The author talked a bit about paganism and how people back then felt about their religions and in a section speaking of reverence for saints and their relics and the "increasing complexity of worship" and interest in holy places and such, the author notes that many have directly attributed this to "pagan influence in the Church and regarded [it] as a compromise with the world for the sake of a mass victory." Yet the author states that the Christian does not need to apologize for this or try to explain it. "On the contrary, he may boldly accept the charge....Christianity adopted and assimilated many forms of pagan religion, not only because they were the eternal forms of religion in general, but also because the intention of Christianity itself was not to replace all forms in this world by new ones, but to fill them with new and true meaning." Instead of thinking of Christianity borrowing from and being influenced by pagan things, think in reverse. All things were initially good, but due to the fall, it has been distorted. "The Church in its own mind has returned to God what rightly belongs to Him, always and in every way restoring the fallen image." (pg. 98) So in a sense, the pagan rites have been redeemed by Christ!
Even if you come to church for the wrong reasons, it's OK! You can hear about Christ and - who knows? - your life may be changed because of it!
Speaking of the "cult of saints" even when their deeds were distorted greatly, the author says when people came to the Church and learned of the saints, they could see how lives were transformed by Christ. "However much men may have brought into the Church what they had seen and sought in pagan temples, when they entered it they now heard those eternal and immutable words about the Savior crucified for our sins - about the perfect love that God has shown us - and about His kingdom as the final goal of all living beings." (pg. 101)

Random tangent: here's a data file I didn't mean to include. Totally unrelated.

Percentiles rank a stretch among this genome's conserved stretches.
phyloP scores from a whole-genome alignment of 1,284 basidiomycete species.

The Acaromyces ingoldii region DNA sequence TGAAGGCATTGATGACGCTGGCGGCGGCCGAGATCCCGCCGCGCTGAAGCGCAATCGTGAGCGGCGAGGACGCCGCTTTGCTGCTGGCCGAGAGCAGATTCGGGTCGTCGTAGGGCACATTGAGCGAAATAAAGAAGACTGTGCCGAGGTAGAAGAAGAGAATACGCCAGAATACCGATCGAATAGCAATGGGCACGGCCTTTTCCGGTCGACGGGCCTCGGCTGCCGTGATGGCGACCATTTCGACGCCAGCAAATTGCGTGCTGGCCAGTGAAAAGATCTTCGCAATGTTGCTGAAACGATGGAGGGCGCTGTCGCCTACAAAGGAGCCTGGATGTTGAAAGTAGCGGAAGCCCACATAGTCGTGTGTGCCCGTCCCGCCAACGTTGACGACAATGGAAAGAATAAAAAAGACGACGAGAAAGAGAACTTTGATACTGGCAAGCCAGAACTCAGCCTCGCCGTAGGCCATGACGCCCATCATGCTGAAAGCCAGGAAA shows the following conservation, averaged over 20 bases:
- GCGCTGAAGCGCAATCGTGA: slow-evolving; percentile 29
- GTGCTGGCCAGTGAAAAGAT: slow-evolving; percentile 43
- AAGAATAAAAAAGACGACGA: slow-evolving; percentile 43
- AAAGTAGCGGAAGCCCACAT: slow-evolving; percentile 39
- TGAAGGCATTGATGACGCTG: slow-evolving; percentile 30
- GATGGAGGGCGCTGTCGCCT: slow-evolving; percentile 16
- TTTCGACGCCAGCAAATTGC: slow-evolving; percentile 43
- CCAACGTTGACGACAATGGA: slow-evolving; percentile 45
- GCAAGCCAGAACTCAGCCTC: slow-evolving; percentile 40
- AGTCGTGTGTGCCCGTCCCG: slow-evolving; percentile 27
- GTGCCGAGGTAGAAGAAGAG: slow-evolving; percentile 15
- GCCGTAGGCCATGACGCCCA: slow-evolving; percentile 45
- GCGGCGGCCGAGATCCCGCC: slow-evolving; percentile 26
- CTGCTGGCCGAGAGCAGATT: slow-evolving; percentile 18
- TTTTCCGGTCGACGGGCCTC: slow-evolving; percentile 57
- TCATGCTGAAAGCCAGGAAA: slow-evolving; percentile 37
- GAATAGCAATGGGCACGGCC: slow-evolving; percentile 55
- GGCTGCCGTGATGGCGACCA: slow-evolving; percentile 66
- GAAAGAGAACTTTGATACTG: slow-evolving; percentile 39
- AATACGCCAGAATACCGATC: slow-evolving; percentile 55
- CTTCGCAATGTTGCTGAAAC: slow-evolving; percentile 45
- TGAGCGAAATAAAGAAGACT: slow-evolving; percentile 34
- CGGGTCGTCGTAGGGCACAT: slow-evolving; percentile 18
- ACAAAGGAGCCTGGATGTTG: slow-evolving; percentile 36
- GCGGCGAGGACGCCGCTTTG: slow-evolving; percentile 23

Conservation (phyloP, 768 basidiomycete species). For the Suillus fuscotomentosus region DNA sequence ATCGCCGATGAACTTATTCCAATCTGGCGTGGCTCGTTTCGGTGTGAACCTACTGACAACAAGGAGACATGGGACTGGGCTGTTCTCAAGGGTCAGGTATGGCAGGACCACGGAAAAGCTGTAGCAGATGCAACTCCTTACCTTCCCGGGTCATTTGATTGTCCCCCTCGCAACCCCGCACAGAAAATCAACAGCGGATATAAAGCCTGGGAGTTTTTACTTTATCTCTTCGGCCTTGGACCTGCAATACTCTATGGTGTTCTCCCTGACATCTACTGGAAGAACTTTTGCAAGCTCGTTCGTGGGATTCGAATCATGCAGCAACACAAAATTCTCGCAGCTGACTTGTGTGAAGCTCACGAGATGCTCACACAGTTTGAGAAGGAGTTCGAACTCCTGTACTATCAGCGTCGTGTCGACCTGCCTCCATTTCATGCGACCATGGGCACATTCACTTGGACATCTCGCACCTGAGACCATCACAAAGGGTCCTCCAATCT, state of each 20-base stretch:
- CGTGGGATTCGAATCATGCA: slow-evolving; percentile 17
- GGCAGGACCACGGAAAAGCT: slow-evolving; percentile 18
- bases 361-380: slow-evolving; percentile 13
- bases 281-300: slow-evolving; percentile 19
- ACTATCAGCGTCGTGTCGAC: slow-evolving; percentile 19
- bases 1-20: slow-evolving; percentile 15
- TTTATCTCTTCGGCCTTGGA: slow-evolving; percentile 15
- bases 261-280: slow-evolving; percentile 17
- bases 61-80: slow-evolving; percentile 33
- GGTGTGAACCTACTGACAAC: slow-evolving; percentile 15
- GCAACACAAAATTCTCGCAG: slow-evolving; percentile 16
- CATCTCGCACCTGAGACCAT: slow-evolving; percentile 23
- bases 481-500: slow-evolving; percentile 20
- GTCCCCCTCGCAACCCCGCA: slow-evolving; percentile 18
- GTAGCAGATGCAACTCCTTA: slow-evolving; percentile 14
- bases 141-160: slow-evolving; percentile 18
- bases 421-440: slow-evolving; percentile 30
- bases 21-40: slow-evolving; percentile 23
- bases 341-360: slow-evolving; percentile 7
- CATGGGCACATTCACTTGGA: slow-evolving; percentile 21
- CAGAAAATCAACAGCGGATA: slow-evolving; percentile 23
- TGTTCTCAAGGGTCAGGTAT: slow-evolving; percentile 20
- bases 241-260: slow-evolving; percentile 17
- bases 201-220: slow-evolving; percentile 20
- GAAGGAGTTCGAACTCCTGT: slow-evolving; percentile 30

Notice that last phrase and tell me if that won't make a HUGE difference in your "Christianity." Christian-in-name-only, anyone?
About a "Christian theocracy" -- "State sanctions gave the Church unprecedented strength, and perhaps brought many to faith and new life, but after Theodosius the Great it was no longer a community of believers; it was also a community of those obliged to believe." (pg. 111, emphasis mine)
Well, hey, if many in your community were "obliged to believe," why would you not have this problem? What is our excuse today? This is how John Chrysostom saw the Church
"His central concern was the Christian life of his flock and its variety and everyday reality. Before him was a world that had accepted Christianity but was still so close to paganism, so deeply poisoned by sin and ignorance, that it did not take the faith itself too seriously. People crowded into the churches, but outside church walls - and indeed, sometimes within them - were moral irresponsibility, hatred, and injustice." (pg. 112)
This was the last bit of the whole book, the last sentence is included below. I love the last three words.
"In the record of Orthodoxy, as in the story of Christianity in general, there is no lack of defects and human sins. ... The true Orthodox way of thought has always been historical, has always included the past, but has never been enslaved by it. Christ is 'yesterday and today and forever the same,' and the strength of the Church is not in the past, present, or future, but in Christ." (pg. 341)